Potassium Has Health Benefits for Older Women

Posted by Dave Tomar on November 25, 2014

Potassium Has Health Benefits for Older Women

Potassium is among the most important minerals on the Periodic Table of the Elements.  As the third most abundant mineral in the human body, potassium is critical to nerve transmission and muscle function. According to Organic Facts, your dietary intake of potassium is essential to your health in countless ways from enhanced muscle strength and improved metabolism to heightened electrolytic function and greater control over you own nervous system.

But according to recent studies, potassium may have value even beyond its immediate health benefits. Evidence suggests that, in fact, potassium is also a powerful risk prevention measure. Organic Facts notes that the regular intake of potassium can lower your blood pressure, reduce your likelihood of kidney disorders and even improve your levels of stress and anxiety. And, according to a research team out of the Albert Einstein College of Medicine in the Bronx, it could also be an important tool in helping to reduce the risk of stroke for older women.

The Potential of Potassium

In a study that endured across 11 years and engaged more than 90,000 postmenopausal women between the ages of 50 and 79, a regular and healthy intake of dietary potassium was shown to substantially reduce the risk of stroke among participants. Women whose diet was highest in potassium demonstrated a 12% reduction in their overall risk of stroke. 

The findings were especially true for those who did not already demonstrate certain risk factors for stroke such as hypertension or high blood pressure. According to the study, women who were already contending with these risk factors were less likely to see a significant reduction in their likelihood of stroke through the intake of potassium alone.  According to researchers, this difference may be an indication that potassium is more effective as a preventative measure against risk factors than as a remedy. This helps to underscore the recommendation to incorporate potassium into your dietary plan as early as possible.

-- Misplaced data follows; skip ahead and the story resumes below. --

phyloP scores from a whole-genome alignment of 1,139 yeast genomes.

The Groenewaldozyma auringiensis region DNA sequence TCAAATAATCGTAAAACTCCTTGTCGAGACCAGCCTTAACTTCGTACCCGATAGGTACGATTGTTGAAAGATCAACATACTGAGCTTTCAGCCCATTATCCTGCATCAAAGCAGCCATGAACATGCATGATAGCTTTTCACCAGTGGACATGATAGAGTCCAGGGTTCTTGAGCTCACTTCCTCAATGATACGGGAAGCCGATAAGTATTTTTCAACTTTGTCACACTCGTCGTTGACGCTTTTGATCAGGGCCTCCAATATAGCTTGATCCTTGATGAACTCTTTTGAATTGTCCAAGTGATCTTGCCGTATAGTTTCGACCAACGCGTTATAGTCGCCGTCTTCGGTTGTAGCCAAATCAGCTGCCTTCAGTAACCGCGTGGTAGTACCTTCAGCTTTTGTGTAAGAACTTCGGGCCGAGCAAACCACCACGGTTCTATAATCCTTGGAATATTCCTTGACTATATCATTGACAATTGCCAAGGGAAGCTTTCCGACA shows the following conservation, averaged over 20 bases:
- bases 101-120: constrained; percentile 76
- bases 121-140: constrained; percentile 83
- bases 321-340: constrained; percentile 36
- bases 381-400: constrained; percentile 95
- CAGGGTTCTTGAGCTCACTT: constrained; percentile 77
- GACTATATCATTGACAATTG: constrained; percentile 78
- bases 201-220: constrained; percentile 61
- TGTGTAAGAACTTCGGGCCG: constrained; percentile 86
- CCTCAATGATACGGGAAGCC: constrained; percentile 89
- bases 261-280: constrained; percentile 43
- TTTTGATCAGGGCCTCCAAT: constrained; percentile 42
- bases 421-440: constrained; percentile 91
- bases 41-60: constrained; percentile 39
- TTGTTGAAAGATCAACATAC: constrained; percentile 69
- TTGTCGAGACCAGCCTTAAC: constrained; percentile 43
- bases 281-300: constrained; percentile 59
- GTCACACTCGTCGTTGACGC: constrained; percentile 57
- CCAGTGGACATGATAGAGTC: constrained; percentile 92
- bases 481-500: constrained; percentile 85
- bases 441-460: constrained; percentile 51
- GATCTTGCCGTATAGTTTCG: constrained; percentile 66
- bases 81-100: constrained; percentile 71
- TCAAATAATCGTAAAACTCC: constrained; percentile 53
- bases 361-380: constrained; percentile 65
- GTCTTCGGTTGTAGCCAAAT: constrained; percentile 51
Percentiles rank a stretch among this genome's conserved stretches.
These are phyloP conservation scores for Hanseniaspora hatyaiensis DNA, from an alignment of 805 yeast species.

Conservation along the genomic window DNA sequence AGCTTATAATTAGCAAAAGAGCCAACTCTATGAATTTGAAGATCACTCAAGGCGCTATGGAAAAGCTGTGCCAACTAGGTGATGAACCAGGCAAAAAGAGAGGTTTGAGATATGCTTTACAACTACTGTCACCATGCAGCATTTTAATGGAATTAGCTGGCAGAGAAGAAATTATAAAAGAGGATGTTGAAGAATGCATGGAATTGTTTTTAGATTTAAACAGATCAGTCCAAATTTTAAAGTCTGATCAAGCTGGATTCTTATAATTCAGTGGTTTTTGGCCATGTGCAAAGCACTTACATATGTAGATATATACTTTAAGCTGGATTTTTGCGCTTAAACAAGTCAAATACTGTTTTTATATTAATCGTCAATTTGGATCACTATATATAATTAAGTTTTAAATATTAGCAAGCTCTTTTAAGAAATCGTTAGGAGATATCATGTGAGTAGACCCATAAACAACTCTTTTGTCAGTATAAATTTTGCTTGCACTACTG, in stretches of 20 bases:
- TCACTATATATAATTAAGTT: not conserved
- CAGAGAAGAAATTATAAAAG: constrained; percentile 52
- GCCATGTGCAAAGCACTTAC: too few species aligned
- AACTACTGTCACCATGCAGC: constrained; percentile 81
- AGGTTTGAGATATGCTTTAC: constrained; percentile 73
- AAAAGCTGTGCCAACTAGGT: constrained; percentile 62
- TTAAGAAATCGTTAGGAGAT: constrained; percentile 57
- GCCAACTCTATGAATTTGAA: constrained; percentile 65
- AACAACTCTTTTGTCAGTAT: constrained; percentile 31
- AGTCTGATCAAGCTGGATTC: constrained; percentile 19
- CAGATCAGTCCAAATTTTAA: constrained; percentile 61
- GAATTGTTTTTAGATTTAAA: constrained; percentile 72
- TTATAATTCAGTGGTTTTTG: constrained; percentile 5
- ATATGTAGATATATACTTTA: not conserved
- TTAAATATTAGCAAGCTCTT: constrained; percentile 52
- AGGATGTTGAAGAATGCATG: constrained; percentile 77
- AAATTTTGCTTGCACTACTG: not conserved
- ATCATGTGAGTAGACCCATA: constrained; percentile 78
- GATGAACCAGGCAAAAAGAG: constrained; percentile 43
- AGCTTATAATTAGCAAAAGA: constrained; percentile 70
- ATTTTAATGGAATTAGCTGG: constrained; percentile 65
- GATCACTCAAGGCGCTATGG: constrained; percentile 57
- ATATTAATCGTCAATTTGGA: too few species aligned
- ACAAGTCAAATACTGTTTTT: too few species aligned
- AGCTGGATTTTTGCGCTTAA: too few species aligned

But how to do this?

Go Bananas

Bananas are one of the richest and best known sources of potassium. But, according to WebMD, there are quite a few other sources for potassium that can easily be incorporated into your regular dietary plan. Like bananas, other members of the fruit family may be especially generous sources for this mineral, including strawberries, oranges, avocados and certain dried fruits such as raisins, apricots, prunes or dates.

A number of vegetables and legumes also fall into this group of foods, including tomatoes, spinach, beans, and peas.  Potatoes may also be an excellent source of potassium. You can also incorporate low-fat dairy products like yogurt into the mix for a source that combines potassium and calcium.  For a protein-rich source of potassium, lean meats, fish and poultry will do the job.

Though we tend to think of bananas when we think of potassium, there are countless ways to incorporate this genetic building block into your everyday diet. Not only will you feel better today, you’ll also be taking steps to protect your health for tomorrow!


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